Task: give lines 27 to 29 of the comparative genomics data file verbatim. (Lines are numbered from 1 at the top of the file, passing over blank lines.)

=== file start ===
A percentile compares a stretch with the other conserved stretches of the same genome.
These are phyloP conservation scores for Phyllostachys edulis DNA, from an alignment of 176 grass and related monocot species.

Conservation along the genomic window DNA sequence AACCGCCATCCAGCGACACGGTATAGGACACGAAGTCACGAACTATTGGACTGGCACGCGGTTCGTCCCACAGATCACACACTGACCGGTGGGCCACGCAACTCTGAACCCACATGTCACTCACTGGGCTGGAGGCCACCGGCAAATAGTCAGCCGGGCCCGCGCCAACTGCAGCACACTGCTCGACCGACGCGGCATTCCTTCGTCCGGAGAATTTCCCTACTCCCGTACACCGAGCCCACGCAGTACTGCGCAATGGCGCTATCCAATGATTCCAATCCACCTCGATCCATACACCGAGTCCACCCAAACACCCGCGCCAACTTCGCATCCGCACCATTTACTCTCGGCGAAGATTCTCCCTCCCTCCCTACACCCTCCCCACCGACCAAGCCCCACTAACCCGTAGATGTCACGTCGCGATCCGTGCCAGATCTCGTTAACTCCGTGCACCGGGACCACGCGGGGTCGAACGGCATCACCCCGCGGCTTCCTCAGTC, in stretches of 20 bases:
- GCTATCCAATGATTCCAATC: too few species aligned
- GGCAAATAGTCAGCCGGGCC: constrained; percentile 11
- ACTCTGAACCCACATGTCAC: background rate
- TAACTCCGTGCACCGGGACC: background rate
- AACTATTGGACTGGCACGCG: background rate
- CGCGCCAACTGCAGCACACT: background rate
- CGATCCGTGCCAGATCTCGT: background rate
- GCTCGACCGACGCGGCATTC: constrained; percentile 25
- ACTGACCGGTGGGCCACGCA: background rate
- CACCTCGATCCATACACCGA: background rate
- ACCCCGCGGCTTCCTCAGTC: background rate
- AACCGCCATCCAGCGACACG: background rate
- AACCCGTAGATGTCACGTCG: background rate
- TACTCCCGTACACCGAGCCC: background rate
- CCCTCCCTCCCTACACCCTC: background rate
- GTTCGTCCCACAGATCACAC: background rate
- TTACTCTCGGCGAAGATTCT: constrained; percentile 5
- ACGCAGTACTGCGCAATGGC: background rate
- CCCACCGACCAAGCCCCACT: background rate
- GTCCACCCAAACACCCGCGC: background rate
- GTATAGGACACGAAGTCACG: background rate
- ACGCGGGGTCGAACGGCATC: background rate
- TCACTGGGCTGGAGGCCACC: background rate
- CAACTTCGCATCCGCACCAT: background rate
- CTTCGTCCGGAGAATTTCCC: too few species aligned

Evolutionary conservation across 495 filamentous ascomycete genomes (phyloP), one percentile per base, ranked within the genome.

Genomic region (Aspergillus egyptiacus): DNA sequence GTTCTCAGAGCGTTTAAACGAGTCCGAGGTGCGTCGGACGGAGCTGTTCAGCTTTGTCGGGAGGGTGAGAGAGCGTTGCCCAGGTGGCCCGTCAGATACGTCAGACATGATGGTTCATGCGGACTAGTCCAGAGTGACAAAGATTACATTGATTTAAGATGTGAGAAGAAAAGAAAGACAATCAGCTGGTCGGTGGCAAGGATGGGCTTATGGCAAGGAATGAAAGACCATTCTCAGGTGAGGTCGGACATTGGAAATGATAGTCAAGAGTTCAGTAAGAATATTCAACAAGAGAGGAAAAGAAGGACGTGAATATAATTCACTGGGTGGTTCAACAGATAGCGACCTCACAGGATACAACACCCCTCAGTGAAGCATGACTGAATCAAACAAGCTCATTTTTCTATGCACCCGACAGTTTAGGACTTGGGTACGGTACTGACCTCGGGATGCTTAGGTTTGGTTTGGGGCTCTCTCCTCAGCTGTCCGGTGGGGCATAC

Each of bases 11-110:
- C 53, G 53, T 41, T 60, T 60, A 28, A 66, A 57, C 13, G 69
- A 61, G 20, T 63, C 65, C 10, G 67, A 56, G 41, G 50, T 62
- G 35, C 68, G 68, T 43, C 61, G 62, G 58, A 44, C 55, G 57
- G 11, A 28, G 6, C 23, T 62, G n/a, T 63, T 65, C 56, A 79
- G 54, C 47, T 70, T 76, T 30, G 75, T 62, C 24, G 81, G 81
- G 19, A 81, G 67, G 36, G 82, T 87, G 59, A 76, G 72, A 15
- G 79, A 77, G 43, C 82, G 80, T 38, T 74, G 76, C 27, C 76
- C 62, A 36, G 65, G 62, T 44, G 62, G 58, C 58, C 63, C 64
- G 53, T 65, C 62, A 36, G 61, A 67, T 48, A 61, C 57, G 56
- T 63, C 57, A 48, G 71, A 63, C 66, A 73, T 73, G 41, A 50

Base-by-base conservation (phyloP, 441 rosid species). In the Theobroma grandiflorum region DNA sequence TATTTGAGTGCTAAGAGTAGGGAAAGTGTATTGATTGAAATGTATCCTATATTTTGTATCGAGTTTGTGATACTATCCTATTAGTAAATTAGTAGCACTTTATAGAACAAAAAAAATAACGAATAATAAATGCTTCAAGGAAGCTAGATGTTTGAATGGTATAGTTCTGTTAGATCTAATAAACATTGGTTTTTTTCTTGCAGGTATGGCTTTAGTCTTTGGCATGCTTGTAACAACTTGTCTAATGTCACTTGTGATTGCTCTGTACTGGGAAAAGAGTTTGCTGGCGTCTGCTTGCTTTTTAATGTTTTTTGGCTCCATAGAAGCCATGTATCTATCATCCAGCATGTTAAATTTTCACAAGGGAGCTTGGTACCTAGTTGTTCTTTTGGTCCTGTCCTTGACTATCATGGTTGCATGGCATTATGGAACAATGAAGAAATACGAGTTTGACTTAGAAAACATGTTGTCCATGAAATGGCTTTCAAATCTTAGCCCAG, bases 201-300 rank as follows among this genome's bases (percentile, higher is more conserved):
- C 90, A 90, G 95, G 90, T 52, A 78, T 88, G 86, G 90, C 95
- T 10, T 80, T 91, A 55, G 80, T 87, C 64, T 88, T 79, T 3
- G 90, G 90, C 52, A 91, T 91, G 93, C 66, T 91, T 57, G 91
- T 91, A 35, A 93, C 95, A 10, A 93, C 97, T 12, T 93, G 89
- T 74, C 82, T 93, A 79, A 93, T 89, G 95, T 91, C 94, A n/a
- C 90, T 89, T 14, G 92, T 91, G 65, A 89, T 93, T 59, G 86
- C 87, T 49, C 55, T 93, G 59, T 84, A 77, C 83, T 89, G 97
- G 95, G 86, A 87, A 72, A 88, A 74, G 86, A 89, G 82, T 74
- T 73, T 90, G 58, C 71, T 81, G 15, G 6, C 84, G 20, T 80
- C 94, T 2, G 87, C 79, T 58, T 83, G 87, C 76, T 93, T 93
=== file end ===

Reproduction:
- CAACTTCGCATCCGCACCAT: background rate
- CTTCGTCCGGAGAATTTCCC: too few species aligned

Evolutionary conservation across 495 filamentous ascomycete genomes (phyloP), one percentile per base, ranked within the genome.